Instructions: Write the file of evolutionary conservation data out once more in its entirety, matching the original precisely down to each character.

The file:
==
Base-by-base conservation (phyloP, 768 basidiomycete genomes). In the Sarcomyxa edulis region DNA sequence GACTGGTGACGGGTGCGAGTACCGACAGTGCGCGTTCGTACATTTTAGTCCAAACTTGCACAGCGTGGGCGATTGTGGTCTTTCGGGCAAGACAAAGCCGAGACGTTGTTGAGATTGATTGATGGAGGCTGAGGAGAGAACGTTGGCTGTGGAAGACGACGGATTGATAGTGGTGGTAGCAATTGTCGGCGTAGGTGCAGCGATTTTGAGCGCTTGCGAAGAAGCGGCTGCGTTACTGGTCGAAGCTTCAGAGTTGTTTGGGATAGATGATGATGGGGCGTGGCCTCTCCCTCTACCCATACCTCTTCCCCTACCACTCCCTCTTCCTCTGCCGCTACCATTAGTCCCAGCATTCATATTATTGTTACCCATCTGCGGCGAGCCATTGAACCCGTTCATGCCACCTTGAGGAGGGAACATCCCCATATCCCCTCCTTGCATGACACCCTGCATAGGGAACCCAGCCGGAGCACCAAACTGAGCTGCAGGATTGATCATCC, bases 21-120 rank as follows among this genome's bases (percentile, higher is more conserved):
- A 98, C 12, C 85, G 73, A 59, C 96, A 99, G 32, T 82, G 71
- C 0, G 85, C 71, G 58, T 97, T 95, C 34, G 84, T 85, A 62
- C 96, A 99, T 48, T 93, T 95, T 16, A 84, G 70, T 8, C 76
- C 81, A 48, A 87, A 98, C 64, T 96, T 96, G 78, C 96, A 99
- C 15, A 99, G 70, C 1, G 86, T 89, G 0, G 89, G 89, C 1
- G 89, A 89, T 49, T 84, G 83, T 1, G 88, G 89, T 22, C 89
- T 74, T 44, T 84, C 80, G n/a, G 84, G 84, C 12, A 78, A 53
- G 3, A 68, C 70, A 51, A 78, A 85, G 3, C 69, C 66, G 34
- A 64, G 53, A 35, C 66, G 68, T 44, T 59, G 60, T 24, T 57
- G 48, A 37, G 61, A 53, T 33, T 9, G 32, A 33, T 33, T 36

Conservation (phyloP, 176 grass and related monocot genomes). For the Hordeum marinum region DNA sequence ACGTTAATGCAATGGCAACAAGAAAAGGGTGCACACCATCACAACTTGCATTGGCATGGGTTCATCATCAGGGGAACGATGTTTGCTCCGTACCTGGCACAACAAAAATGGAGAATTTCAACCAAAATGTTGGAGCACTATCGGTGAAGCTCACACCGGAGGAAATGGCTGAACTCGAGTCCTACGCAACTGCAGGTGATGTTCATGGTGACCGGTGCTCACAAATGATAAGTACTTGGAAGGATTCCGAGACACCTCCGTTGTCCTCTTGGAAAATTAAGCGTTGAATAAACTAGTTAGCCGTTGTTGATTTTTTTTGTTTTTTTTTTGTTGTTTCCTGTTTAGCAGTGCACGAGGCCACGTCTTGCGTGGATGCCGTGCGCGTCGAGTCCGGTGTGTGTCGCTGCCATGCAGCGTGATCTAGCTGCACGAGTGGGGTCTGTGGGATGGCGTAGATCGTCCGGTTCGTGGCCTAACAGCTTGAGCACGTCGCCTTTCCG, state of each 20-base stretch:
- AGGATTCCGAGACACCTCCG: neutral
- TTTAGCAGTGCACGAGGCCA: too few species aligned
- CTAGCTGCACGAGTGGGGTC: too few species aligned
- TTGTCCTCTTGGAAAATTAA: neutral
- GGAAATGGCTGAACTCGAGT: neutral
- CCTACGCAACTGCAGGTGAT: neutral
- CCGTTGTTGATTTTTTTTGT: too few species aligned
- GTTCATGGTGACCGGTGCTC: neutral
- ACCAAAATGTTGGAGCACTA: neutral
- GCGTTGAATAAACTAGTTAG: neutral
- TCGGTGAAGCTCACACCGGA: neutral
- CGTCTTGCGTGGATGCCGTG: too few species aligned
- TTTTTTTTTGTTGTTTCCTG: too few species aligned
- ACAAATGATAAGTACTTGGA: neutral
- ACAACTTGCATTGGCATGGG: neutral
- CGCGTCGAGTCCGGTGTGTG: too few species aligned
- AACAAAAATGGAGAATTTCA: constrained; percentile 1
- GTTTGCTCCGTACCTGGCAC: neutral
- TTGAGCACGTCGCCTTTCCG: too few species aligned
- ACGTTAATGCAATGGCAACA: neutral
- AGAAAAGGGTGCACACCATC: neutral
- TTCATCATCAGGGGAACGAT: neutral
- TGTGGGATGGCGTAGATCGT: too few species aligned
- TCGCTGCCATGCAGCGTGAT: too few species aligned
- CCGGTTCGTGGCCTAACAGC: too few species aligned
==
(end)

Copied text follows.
Base-by-base conservation (phyloP, 768 basidiomycete genomes). In the Sarcomyxa edulis region DNA sequence GACTGGTGACGGGTGCGAGTACCGACAGTGCGCGTTCGTACATTTTAGTCCAAACTTGCACAGCGTGGGCGATTGTGGTCTTTCGGGCAAGACAAAGCCGAGACGTTGTTGAGATTGATTGATGGAGGCTGAGGAGAGAACGTTGGCTGTGGAAGACGACGGATTGATAGTGGTGGTAGCAATTGTCGGCGTAGGTGCAGCGATTTTGAGCGCTTGCGAAGAAGCGGCTGCGTTACTGGTCGAAGCTTCAGAGTTGTTTGGGATAGATGATGATGGGGCGTGGCCTCTCCCTCTACCCATACCTCTTCCCCTACCACTCCCTCTTCCTCTGCCGCTACCATTAGTCCCAGCATTCATATTATTGTTACCCATCTGCGGCGAGCCATTGAACCCGTTCATGCCACCTTGAGGAGGGAACATCCCCATATCCCCTCCTTGCATGACACCCTGCATAGGGAACCCAGCCGGAGCACCAAACTGAGCTGCAGGATTGATCATCC, bases 21-120 rank as follows among this genome's bases (percentile, higher is more conserved):
- A 98, C 12, C 85, G 73, A 59, C 96, A 99, G 32, T 82, G 71
- C 0, G 85, C 71, G 58, T 97, T 95, C 34, G 84, T 85, A 62
- C 96, A 99, T 48, T 93, T 95, T 16, A 84, G 70, T 8, C 76
- C 81, A 48, A 87, A 98, C 64, T 96, T 96, G 78, C 96, A 99
- C 15, A 99, G 70, C 1, G 86, T 89, G 0, G 89, G 89, C 1
- G 89, A 89, T 49, T 84, G 83, T 1, G 88, G 89, T 22, C 89
- T 74, T 44, T 84, C 80, G n/a, G 84, G 84, C 12, A 78, A 53
- G 3, A 68, C 70, A 51, A 78, A 85, G 3, C 69, C 66, G 34
- A 64, G 53, A 35, C 66, G 68, T 44, T 59, G 60, T 24, T 57
- G 48, A 37, G 61, A 53, T 33, T 9, G 32, A 33, T 33, T 36

Conservation (phyloP, 176 grass and related monocot genomes). For the Hordeum marinum region DNA sequence ACGTTAATGCAATGGCAACAAGAAAAGGGTGCACACCATCACAACTTGCATTGGCATGGGTTCATCATCAGGGGAACGATGTTTGCTCCGTACCTGGCACAACAAAAATGGAGAATTTCAACCAAAATGTTGGAGCACTATCGGTGAAGCTCACACCGGAGGAAATGGCTGAACTCGAGTCCTACGCAACTGCAGGTGATGTTCATGGTGACCGGTGCTCACAAATGATAAGTACTTGGAAGGATTCCGAGACACCTCCGTTGTCCTCTTGGAAAATTAAGCGTTGAATAAACTAGTTAGCCGTTGTTGATTTTTTTTGTTTTTTTTTTGTTGTTTCCTGTTTAGCAGTGCACGAGGCCACGTCTTGCGTGGATGCCGTGCGCGTCGAGTCCGGTGTGTGTCGCTGCCATGCAGCGTGATCTAGCTGCACGAGTGGGGTCTGTGGGATGGCGTAGATCGTCCGGTTCGTGGCCTAACAGCTTGAGCACGTCGCCTTTCCG, state of each 20-base stretch:
- AGGATTCCGAGACACCTCCG: neutral
- TTTAGCAGTGCACGAGGCCA: too few species aligned
- CTAGCTGCACGAGTGGGGTC: too few species aligned
- TTGTCCTCTTGGAAAATTAA: neutral
- GGAAATGGCTGAACTCGAGT: neutral
- CCTACGCAACTGCAGGTGAT: neutral
- CCGTTGTTGATTTTTTTTGT: too few species aligned
- GTTCATGGTGACCGGTGCTC: neutral
- ACCAAAATGTTGGAGCACTA: neutral
- GCGTTGAATAAACTAGTTAG: neutral
- TCGGTGAAGCTCACACCGGA: neutral
- CGTCTTGCGTGGATGCCGTG: too few species aligned
- TTTTTTTTTGTTGTTTCCTG: too few species aligned
- ACAAATGATAAGTACTTGGA: neutral
- ACAACTTGCATTGGCATGGG: neutral
- CGCGTCGAGTCCGGTGTGTG: too few species aligned
- AACAAAAATGGAGAATTTCA: constrained; percentile 1
- GTTTGCTCCGTACCTGGCAC: neutral
- TTGAGCACGTCGCCTTTCCG: too few species aligned
- ACGTTAATGCAATGGCAACA: neutral
- AGAAAAGGGTGCACACCATC: neutral
- TTCATCATCAGGGGAACGAT: neutral
- TGTGGGATGGCGTAGATCGT: too few species aligned
- TCGCTGCCATGCAGCGTGAT: too few species aligned
- CCGGTTCGTGGCCTAACAGC: too few species aligned